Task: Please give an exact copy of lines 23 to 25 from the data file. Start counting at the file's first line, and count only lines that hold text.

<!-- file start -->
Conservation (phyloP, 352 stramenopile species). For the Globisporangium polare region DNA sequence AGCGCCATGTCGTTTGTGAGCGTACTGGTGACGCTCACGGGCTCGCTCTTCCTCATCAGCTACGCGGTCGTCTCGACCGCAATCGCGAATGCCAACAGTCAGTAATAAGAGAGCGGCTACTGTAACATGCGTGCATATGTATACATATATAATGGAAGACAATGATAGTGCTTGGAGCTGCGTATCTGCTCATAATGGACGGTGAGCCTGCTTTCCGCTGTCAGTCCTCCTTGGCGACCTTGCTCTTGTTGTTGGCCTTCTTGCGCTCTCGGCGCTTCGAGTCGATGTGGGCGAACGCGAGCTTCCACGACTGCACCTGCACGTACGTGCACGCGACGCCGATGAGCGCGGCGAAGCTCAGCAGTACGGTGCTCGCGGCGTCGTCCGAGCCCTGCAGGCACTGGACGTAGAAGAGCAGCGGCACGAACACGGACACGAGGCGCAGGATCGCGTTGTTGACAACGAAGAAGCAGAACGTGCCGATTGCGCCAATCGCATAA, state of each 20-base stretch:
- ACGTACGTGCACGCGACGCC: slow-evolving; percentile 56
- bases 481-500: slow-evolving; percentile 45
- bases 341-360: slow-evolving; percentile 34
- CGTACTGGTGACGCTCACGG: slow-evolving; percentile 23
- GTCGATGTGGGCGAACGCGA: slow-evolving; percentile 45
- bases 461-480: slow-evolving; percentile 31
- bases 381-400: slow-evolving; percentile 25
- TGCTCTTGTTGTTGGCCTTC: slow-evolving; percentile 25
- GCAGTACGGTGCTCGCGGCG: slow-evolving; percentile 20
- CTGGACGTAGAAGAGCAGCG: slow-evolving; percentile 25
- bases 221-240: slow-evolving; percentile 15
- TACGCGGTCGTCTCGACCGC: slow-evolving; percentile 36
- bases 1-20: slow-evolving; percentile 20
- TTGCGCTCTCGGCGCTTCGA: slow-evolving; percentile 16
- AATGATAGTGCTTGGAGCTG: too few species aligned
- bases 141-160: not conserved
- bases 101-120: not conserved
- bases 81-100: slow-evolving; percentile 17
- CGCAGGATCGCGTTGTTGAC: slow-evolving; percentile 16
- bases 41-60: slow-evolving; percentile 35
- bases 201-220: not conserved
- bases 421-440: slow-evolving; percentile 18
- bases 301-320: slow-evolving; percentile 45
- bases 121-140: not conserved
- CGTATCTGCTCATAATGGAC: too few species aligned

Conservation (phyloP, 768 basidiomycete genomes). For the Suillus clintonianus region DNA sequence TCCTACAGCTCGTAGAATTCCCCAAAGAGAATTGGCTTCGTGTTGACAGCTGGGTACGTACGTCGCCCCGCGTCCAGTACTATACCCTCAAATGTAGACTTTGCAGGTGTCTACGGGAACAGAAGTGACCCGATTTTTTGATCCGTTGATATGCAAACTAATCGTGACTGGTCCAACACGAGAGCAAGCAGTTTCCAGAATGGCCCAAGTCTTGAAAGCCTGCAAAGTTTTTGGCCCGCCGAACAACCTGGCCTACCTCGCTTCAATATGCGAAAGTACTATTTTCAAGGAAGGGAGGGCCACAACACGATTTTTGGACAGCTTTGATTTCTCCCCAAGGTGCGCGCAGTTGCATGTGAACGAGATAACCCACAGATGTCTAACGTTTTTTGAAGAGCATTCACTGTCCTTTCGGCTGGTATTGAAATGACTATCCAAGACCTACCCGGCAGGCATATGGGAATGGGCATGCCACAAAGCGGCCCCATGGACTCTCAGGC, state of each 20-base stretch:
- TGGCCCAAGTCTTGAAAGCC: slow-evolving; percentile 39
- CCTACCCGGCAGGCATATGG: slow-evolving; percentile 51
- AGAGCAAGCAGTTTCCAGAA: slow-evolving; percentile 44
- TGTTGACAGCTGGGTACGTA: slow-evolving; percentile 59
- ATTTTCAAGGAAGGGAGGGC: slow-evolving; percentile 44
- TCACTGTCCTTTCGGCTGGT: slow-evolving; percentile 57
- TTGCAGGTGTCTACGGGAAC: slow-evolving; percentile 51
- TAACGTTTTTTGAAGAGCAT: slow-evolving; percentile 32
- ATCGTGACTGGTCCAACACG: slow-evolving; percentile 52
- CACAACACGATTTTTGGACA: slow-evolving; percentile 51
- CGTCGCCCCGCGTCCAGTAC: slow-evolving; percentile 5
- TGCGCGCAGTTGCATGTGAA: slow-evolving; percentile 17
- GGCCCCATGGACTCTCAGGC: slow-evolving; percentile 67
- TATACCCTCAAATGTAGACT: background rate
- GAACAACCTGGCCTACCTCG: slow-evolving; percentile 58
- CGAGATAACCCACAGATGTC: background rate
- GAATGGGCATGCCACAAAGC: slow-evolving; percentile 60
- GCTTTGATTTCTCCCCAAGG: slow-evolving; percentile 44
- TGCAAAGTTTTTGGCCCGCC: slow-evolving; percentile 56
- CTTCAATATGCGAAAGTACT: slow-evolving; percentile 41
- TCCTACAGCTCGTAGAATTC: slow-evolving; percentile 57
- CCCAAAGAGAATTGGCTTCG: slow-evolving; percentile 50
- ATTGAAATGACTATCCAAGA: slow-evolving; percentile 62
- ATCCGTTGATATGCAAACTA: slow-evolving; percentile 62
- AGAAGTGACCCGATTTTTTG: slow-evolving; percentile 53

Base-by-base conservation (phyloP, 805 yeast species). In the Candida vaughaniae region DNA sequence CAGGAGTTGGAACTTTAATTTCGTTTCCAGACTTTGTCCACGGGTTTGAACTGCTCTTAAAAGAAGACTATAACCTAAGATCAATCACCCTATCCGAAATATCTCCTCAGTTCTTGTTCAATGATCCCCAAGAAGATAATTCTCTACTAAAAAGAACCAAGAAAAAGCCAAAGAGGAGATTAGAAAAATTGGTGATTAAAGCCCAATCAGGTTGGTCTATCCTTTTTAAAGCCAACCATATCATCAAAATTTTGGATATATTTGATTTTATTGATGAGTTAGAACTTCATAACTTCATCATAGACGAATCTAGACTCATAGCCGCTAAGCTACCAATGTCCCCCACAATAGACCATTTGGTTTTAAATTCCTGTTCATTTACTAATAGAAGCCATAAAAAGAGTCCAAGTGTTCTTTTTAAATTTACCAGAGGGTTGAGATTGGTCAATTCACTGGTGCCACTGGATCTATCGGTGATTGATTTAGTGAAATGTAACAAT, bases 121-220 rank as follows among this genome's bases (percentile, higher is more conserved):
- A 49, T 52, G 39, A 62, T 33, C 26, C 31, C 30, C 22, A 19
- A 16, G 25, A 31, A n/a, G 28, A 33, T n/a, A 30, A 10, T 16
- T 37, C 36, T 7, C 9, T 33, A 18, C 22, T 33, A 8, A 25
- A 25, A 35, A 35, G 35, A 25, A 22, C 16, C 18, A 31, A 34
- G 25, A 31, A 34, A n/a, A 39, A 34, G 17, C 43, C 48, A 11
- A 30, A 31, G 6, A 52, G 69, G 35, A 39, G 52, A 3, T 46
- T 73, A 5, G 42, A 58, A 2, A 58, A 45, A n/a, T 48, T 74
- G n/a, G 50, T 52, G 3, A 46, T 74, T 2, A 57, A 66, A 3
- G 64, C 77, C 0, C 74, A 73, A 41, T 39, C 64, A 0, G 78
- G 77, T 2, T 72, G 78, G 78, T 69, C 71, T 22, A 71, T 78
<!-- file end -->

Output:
- bases 421-440: slow-evolving; percentile 18
- bases 301-320: slow-evolving; percentile 45
- bases 121-140: not conserved